CHRISTOPHER RICHARD WYNNE NEVINSON (1889-1946)
CHRISTOPHER RICHARD WYNNE NEVINSON (1889-1946)

New York: An Abstraction

Details
CHRISTOPHER RICHARD WYNNE NEVINSON (1889-1946)
New York: An Abstraction
drypoint, 1921, on laid paper, signed in pencil, a fine impression of this exceptionally rare print, with wide margins, pale light- and mount staining, generally in very good condition, framed
Plate 125 x 89 mm., Sheet 280 x 228 mm.
Literature
Black 77

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Lot Essay

For a Futurist artist like Christopher Richard Wynne Nevinson, New York and specifically Manhattan epitomised the optimism of the Futurist movement, their enthusiasm for a modern world defined by speed, technology, and mechanisation. In the case of the present work, New York: An Abstraction, the city also represented the rise of the new, industrial metropolis on a scale that had not been seen before.
Nevinson made his first trip to New York in 1919 on occasion of the opening of an exhibition of his prints at the prestigious Keppel Galleries, which had been organised by the co-owner of the Leicester Galleries in London, Oliver Brown. In particular his war prints of 1918 were a success with the Americans. However, through a combination of sluggish sales, a general dislike of the British at the time and the artist's tendency to alienate the locals, a second visit in 1920 was a far less enjoyable experience, which left him with a jaded view of the city and a growing dislike of America in general.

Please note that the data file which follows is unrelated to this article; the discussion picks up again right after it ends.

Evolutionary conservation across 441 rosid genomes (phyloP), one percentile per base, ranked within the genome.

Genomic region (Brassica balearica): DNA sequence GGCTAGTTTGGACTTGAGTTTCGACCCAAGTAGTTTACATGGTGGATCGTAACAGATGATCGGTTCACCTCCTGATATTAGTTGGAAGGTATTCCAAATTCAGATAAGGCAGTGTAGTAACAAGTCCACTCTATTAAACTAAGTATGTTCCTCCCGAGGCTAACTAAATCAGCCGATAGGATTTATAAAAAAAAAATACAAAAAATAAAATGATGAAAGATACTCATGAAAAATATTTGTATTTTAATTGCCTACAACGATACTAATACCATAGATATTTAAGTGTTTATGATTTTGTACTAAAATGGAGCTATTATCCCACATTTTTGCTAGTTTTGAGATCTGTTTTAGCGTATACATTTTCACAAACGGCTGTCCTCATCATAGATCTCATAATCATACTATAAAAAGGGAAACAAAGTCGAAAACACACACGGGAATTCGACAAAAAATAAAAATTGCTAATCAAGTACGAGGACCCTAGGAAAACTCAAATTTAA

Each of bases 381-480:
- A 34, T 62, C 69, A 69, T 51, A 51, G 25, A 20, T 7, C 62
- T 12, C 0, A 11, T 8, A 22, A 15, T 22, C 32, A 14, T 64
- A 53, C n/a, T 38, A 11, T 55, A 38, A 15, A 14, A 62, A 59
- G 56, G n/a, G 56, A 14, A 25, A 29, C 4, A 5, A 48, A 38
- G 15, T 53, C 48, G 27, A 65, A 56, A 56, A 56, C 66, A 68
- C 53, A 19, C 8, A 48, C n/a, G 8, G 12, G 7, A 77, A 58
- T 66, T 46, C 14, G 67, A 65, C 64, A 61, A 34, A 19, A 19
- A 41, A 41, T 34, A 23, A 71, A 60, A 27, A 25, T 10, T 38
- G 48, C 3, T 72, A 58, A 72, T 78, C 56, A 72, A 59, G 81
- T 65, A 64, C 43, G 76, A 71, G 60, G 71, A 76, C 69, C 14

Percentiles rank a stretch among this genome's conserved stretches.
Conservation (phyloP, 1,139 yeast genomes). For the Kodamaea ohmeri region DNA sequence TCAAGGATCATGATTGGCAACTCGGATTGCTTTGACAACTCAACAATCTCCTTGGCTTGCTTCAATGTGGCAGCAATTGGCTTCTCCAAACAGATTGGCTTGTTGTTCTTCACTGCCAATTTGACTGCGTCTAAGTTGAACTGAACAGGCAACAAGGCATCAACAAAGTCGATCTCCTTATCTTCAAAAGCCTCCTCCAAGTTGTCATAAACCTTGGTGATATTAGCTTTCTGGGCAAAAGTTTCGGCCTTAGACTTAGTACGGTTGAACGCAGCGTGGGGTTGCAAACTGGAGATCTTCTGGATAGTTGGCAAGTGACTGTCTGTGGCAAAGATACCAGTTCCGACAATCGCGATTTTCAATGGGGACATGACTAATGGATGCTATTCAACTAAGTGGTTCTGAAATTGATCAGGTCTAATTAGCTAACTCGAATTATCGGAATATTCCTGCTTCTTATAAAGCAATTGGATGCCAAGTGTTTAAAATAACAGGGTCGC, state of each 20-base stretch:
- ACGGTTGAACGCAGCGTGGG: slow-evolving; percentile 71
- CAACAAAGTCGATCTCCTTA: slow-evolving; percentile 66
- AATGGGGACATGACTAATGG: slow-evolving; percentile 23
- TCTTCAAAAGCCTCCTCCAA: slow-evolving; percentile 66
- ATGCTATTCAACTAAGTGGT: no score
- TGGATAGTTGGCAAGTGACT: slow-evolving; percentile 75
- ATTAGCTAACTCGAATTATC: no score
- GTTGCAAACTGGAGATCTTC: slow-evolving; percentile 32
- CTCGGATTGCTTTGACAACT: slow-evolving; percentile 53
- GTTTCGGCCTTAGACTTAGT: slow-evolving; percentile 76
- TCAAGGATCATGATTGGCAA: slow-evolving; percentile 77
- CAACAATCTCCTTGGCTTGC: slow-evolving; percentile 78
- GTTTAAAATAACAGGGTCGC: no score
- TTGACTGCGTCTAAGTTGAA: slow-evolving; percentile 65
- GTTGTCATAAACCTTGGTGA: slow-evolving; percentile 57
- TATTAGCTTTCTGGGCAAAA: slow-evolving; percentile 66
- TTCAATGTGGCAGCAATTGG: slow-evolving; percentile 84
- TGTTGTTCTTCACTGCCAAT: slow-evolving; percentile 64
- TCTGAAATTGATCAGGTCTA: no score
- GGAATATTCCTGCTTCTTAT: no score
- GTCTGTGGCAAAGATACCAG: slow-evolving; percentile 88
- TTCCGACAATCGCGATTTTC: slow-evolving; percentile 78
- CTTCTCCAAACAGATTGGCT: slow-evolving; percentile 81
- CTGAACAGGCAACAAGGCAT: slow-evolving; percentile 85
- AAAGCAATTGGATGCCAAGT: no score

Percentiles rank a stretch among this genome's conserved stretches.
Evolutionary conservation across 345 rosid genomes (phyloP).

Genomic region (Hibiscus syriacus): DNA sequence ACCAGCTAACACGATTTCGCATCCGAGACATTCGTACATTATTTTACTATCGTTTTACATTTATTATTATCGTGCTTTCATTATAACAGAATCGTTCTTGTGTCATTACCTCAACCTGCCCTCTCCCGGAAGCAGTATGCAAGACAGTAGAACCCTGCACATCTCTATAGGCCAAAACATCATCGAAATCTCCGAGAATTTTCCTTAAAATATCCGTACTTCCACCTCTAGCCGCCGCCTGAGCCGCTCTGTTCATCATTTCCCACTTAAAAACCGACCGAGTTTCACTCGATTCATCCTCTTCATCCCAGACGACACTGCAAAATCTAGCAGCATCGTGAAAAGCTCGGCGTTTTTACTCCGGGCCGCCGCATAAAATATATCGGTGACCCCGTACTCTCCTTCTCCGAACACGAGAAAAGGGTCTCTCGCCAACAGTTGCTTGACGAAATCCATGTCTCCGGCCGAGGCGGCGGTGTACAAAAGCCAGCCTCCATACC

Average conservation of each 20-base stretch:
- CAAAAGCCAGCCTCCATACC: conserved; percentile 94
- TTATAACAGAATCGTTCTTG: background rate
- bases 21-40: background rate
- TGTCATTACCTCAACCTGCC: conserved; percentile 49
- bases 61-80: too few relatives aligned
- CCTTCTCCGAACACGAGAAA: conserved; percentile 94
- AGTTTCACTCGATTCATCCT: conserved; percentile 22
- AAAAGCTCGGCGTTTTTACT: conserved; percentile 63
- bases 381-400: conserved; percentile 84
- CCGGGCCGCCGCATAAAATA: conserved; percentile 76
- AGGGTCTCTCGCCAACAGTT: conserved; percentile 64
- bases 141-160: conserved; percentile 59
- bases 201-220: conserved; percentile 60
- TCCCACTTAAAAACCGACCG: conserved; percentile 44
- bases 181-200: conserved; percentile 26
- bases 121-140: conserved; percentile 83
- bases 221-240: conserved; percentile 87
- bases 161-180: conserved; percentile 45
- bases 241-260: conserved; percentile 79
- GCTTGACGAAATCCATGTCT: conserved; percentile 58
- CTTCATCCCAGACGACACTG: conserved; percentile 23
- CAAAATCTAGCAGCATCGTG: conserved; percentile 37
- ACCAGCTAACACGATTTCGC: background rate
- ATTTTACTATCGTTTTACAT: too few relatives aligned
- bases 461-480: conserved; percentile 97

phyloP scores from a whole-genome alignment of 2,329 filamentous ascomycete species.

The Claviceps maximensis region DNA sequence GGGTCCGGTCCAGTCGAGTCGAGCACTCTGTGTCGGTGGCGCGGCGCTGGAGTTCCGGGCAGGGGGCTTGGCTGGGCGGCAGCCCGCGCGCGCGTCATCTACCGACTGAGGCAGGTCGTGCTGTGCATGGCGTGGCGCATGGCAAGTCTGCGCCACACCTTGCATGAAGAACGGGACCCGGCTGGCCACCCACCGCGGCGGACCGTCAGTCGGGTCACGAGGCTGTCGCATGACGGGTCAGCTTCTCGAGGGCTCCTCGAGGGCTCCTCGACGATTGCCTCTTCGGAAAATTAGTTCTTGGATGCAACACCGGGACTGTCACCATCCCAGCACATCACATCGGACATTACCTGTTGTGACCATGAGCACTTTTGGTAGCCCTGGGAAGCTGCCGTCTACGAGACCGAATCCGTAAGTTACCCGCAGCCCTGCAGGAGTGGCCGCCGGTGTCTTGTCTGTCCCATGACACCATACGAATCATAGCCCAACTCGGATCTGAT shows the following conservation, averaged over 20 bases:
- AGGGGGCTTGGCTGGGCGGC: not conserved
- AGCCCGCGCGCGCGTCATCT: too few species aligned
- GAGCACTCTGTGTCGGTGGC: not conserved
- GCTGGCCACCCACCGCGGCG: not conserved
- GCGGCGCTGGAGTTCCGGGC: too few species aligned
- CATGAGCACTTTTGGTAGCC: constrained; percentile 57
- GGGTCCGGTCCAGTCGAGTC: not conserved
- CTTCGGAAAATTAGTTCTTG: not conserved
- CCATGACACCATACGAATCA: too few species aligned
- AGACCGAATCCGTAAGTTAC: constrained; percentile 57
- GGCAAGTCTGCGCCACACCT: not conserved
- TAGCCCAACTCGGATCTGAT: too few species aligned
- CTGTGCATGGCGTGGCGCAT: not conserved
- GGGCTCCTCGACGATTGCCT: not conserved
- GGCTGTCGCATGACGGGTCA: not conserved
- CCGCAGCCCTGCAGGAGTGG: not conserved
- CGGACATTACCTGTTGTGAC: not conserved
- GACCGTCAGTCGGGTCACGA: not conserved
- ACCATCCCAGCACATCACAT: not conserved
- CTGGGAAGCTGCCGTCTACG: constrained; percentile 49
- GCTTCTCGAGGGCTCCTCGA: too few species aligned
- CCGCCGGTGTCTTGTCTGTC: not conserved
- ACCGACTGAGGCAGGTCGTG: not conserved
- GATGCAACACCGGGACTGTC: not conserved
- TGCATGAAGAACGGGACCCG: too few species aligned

Reflecting his change in attitude, he renamed a painting of the same year, closely related to the present etching, to The Soul of the Soulless City (‘New York - an Abstraction’).
With both the painting and the etching, Nevinson created an image that is both still and unnerving, conveying a sense of claustrophobia and utter abandonment amongst the high-rise architecture. No other humans can be seen and if one were to shout, only an echo would be heard, reverberating off the surrounding monoliths.
The imagery of New York: An Abstraction, still influences us today, as can be seen in the recent online series of Tate Worlds: Art Reimagined for Minecraft. Taking the painting as its inspiration, the New York of Nevinson’s time has been reimagined as a Minecraft map: visitors to the website can board a train taking them past landmarks that Nevinson observed, before roller-coasting into the future amongst the skyscrapers.
To our knowledge only one other impression of this rare drypoint has been offered at auction in the last thirty years. We could trace only one example in a public collection, at the Metropolitan Museum of Art, New York.
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